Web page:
I also talked to director Chris Fisher recently and I believe you're in his new movie Meeting Evil. It has a really cool cast as well.
Not many people can say that, especially with Samuel L. Jackson.
Ryan Lee: Yeah, I know.
Just to wrap up, there is a ton of buzz around Super 8 right now. What would you like to say to anyone who might be on the fence about the movie, about why they should check it out on June 10?
Ryan Lee: There are three reasons why you should check it out. One small reason is the train crash scene. What they did got us to jump out of our seats. The second reason would have to be the music. I listened to it the other day, and it made you feel like you were right there. Last is the special effects. The effects are pretty cool.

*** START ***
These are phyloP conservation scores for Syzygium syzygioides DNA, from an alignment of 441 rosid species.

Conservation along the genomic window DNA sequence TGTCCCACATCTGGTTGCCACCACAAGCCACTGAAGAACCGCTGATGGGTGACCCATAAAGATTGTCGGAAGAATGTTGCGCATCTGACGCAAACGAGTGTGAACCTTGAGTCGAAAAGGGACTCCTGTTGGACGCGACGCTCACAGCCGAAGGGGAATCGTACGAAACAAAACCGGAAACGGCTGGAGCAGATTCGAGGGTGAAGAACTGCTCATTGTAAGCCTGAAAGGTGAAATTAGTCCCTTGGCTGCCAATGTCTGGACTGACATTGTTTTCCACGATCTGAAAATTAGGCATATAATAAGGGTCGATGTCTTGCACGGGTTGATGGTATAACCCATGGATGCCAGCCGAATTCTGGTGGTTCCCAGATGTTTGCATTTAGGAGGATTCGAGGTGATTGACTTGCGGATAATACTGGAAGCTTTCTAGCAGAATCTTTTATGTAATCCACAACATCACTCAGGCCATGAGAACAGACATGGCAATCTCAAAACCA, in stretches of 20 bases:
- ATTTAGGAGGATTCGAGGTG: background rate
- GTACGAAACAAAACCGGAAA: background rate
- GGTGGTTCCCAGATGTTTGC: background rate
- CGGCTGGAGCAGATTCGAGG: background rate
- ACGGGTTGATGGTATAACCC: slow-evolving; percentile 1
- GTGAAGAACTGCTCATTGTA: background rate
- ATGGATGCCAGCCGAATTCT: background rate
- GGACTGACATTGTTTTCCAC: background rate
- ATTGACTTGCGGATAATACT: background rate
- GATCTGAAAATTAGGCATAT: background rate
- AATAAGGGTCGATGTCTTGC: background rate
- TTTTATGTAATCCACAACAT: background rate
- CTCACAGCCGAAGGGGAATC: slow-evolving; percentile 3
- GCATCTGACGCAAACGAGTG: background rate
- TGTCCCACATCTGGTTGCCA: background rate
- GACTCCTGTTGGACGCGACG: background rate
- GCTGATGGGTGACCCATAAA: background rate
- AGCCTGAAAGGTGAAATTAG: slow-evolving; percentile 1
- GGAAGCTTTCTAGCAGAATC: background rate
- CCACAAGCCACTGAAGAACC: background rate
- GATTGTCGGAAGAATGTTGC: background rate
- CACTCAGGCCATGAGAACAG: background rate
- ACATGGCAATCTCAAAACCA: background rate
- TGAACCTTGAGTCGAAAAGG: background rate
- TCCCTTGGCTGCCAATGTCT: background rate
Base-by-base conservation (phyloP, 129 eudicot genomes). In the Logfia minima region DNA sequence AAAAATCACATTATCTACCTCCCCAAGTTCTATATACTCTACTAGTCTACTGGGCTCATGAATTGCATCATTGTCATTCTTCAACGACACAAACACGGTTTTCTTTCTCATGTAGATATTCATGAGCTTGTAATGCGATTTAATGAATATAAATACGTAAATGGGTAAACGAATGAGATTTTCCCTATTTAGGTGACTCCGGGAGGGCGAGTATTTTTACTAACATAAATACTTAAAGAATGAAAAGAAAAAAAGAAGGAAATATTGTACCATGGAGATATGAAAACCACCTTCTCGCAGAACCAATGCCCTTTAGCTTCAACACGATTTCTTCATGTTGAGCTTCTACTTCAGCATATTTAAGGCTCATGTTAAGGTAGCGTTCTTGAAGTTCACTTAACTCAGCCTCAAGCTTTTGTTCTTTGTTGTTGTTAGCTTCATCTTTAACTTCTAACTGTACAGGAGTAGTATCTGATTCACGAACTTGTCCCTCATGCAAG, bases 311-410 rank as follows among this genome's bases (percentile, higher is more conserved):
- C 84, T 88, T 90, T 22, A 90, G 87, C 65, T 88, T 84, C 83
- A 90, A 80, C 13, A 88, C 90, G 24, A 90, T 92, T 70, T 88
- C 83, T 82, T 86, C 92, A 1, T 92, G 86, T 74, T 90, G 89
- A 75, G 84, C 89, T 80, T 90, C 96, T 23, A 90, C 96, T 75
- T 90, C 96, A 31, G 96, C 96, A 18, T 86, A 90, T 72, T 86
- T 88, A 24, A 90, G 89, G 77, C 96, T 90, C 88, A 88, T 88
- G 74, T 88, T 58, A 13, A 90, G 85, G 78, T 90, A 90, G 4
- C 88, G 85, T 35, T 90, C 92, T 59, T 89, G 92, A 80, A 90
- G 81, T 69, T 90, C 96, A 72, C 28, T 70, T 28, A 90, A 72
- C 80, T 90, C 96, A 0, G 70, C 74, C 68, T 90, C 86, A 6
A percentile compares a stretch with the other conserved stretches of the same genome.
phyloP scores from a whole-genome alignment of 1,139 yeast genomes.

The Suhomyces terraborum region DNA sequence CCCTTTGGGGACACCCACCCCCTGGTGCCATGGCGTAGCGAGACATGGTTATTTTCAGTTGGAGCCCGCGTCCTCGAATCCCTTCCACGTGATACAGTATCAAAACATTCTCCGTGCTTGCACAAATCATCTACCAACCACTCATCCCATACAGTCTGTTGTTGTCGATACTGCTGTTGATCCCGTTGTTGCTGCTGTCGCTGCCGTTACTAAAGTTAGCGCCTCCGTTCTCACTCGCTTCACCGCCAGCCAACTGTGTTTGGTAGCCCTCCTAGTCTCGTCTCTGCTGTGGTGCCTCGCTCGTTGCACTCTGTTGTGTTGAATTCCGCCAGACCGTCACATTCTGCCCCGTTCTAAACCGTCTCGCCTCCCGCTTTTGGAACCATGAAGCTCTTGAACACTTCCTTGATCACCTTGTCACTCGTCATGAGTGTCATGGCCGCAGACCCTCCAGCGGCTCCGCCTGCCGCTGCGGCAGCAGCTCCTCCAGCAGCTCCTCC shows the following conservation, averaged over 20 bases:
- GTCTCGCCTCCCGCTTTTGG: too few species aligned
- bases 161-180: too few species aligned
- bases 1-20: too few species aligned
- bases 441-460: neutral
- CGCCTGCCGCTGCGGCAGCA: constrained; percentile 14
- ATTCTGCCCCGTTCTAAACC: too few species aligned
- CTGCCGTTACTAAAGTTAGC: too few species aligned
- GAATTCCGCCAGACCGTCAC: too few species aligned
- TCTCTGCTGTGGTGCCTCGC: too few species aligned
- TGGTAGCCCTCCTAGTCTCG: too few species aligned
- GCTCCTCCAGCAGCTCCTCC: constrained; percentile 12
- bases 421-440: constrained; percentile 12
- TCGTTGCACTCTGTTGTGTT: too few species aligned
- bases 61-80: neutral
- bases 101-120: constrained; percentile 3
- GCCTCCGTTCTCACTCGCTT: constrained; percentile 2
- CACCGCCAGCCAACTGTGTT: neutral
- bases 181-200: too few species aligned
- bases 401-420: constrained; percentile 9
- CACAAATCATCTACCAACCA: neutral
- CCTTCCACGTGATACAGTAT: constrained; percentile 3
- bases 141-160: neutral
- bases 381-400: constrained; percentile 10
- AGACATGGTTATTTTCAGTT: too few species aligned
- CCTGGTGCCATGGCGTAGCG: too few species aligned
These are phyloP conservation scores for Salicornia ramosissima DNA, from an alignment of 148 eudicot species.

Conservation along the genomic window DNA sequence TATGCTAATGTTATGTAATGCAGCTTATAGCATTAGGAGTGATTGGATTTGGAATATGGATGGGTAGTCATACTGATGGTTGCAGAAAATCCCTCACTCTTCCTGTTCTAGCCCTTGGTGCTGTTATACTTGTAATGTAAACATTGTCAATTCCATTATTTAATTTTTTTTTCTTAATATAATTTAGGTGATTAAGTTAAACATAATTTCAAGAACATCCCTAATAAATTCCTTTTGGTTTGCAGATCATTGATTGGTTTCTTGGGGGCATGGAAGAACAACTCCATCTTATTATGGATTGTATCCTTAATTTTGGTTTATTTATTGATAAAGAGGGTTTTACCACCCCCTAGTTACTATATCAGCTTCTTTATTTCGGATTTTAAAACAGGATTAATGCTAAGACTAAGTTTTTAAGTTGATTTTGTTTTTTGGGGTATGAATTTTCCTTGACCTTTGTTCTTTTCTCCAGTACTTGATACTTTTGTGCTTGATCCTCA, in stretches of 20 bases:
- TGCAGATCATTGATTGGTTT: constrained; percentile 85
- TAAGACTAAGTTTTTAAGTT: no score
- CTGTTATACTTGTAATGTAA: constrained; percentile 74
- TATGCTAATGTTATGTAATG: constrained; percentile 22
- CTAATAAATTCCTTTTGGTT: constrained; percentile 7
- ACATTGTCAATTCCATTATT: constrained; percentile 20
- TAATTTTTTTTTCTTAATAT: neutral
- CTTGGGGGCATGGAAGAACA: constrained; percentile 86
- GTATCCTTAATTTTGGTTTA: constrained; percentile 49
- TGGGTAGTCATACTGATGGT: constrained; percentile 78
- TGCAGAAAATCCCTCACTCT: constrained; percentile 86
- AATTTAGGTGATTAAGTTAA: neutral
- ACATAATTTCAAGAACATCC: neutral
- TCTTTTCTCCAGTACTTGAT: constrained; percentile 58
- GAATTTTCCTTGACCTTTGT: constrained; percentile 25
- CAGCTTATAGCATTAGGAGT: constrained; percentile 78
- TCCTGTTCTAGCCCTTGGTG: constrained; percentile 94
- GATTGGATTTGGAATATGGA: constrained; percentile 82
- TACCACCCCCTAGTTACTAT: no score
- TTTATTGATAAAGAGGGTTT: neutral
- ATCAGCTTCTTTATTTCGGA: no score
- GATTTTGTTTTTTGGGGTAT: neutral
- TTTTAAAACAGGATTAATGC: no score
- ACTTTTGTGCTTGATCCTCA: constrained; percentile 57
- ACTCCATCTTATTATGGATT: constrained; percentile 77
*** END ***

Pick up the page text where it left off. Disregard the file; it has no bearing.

Nice. I actually talked to the composer, Michael Giacchino a few months back. He was just raving about the movie, and he's a wonderful composer.
Ryan Lee: Yeah. Last week they were scoring it, when I was there. I heard it from across the hall and it was really cool.
Well, that's all I have for you, Ryan. Thanks so much for your time and best of luck with the movie, and your other projects.
Ryan Lee: Thank you so much.